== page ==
Thursday, July 9, 2015

Review: Flame Tree Road

Flame Tree Road 
By Shona Patel
Published: June 30, 2015

From the acclaimed author of Teatime for the Firefly comes the story of a man with dreams of changing the world, who finds himself changed by love 

1870s India. In a tiny village where society is ruled by a caste system and women are defined solely by marriage, young Biren Roy dreams of forging a new destiny. When his mother suffers the fate of widowhood—shunned by her loved ones and forced to live in solitary penance—Biren devotes his life to effecting change. 

Biren's passionate spirit blossoms as wildly as the blazing flame trees of his homeland. With a law degree, he goes to work for the government to pioneer academic equality for girls. But in a place governed by age-old conventions, progress comes at a price, and soon Biren becomes a stranger among his own countrymen. 

Just when his vision for the future begins to look hopeless, he meets Maya, the independent-minded daughter of a local educator, and his soul is reignited. It is in her love that Biren finally finds his home, and in her heart that he finds the hope for a new world.

My review:

I read and loved Teatime for the Firefly, which features an elderly Biren, but Flame Tree Road can be read as a standalone and I recommend readers to read it first before Teatime for the Firefly so there won't be spoilers for Biren's story. 

Biren is the eldest son of Shamol and Shibani Roy. His father Shamol had planned to be a teacher and loved learning but unfortunately Shamol's older brother suffered an accident and Shamol had to return home and get a job in the jute mill to support the family. Shamol instills a love of learning in Biren and Biren's younger brother Nitin. He also teaches the boys to be caring and considerate and think outside the traditional view especially when it came to the plight of widows, who are traditionally outcast from society. Biren is angered by the injustice he sees and decides at an early age that he wants to grow up and be a lawyer so he can fight for the rights of widows and the oppressed. This desire only grows stronger when his own mother becomes a widow.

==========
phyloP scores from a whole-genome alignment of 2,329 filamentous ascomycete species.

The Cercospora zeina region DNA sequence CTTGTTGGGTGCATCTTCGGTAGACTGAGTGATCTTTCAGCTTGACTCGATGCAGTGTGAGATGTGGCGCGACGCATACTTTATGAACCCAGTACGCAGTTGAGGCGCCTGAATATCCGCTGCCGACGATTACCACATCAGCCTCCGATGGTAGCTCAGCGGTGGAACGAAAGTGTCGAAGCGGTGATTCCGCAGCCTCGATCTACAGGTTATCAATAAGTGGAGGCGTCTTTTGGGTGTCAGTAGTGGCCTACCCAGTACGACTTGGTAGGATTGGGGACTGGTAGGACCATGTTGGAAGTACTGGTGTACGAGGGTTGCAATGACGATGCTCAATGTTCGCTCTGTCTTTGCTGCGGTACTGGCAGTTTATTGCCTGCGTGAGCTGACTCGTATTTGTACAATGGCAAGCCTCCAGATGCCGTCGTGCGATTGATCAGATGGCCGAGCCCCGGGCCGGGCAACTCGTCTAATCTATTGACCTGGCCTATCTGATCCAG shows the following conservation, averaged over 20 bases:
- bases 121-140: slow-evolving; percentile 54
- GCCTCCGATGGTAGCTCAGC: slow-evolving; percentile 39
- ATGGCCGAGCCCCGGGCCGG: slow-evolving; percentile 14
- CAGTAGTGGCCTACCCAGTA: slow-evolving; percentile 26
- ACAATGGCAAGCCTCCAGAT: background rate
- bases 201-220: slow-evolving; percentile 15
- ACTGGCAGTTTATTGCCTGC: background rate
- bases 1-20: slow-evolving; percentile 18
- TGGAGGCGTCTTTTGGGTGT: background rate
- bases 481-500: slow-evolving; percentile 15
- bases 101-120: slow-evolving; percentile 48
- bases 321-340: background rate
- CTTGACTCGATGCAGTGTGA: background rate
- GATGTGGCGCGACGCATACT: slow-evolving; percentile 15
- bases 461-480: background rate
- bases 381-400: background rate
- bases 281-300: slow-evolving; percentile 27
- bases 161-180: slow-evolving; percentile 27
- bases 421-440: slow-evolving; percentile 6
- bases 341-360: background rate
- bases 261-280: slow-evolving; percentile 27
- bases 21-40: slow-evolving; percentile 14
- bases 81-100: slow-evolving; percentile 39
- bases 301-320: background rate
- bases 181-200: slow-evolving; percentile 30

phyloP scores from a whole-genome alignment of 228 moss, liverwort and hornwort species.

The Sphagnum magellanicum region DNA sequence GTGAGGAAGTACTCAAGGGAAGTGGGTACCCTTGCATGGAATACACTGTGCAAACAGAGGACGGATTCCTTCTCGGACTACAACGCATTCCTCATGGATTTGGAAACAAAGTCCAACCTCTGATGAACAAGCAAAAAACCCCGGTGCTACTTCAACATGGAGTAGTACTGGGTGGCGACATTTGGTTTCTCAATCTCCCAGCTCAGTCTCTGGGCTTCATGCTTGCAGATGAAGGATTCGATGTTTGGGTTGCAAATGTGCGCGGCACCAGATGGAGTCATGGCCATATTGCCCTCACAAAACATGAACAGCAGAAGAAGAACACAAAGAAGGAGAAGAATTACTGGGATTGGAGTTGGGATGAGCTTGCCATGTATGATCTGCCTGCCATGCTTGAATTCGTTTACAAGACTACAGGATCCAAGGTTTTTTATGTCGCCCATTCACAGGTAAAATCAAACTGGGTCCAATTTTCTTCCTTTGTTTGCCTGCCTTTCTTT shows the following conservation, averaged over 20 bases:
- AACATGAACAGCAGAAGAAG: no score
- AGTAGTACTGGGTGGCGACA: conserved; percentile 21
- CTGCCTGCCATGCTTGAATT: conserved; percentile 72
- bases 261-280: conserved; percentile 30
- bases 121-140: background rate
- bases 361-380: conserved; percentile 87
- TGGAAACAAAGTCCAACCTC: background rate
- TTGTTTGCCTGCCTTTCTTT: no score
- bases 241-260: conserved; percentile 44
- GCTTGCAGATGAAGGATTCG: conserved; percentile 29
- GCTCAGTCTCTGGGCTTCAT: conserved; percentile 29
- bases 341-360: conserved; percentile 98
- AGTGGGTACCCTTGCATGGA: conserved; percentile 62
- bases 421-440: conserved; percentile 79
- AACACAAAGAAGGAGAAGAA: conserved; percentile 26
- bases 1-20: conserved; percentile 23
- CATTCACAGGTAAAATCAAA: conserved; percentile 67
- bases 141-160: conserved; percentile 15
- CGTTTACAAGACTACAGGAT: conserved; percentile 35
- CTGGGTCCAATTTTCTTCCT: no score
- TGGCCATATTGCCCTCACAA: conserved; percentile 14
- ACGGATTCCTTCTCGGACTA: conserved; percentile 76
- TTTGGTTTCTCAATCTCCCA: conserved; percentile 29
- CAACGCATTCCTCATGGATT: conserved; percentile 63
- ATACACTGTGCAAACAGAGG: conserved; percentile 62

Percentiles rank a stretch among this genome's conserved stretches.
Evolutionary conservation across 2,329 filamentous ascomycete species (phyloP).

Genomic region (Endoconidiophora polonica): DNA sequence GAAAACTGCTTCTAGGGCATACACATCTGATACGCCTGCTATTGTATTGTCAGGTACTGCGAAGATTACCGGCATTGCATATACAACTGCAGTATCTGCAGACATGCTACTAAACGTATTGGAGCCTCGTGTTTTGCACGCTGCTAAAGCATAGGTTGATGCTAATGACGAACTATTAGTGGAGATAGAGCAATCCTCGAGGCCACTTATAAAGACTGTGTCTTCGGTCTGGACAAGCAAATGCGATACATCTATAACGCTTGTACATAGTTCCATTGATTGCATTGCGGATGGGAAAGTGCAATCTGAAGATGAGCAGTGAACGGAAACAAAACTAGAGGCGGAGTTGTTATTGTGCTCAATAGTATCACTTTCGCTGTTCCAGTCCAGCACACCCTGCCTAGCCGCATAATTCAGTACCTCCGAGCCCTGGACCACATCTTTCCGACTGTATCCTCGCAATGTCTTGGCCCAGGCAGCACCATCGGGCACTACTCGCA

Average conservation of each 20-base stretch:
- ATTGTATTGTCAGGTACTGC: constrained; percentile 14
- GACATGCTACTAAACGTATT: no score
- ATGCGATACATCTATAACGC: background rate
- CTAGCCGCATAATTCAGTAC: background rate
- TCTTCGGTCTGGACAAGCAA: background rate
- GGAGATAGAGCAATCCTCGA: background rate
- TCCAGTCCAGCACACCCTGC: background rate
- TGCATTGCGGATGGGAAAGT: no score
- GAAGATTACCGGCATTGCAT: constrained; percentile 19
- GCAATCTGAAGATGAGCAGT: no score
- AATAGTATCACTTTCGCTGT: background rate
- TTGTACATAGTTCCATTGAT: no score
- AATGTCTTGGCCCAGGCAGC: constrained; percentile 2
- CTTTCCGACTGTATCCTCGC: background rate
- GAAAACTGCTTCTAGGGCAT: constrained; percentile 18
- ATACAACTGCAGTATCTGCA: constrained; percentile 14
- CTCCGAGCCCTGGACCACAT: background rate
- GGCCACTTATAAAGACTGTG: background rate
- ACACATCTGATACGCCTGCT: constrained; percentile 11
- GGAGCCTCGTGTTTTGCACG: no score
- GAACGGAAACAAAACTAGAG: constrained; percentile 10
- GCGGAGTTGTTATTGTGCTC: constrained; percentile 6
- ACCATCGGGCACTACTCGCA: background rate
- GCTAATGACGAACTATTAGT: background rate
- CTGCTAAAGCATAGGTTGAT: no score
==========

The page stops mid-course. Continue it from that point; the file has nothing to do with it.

Biren's journey takes him from his village in India to a boarding school in Calcutta and then to Cambridge. The whole time, his mother and his goals are never far from his thoughts. I found Biren to be an admirable young man. He is very smart, hardworking and very kind. He could have had a comfy life in England but he chose to return home to make a difference. Unfortunately he has to go up against centuries of tradition and bureaucracy to effect any kind of change. 

Biren has two love interests in the novel. Estelle Lovelace is a young woman that Biren meets when he temporarily rents a room on her family's estate. She is an outspoken advocate for women's rights in a time when women in England could go to college but still didn't have the right to vote. She is drawn to Biren and he likes her but his dream is to return to India. It is Maya who captures Biren's heart from the moment he sees her. Her father is a respected teacher who has started a school for girls similar to what Biren wishes to do. Maya is a bright light in Biren's life. I thought her character was similar to Shibani and even though their relationship started with instant attraction there is also a great deal of respect between them.

The book is beautifully written with some wonderful descriptions of the country, customs and practices and food. There are also really likable characters to root for and the story is engrossing. I liked this book even more than Tea Time for the Firefly.  I did think the story lost some of its steam for awhile after Biren and Maya met. I wanted the book to focus more on Biren making his dreams come true but that didn't quite happen. Instead the story became more of a family drama. It was still really good with emotional moments and character growth but not quite what I thought it would be. This is a minor issue however especially since there is a "sequel" that shows the outcome of Biren's dream. I thought Flame Tree Road was fantastic and may be one of my favorites of 2015. I'd recommend this to fans of literary fiction set in other countries. Readers who have enjoyed the writing of Jhumpa Lahiri, Michael Ondaatje, Chitra Banerjee Divakaruni, Nadia Hashimi and Khaled Hosseini should give this author a try.

Note: I received an ARC for review purposes courtesy of Netgalley and the publisher

1 comment:

  1. The setting and sharing of customs alone has me drooling to read this..and now you have added two books to my tbr pile. Even though they work as standalone , I appreciate your recommendation to read them in order.


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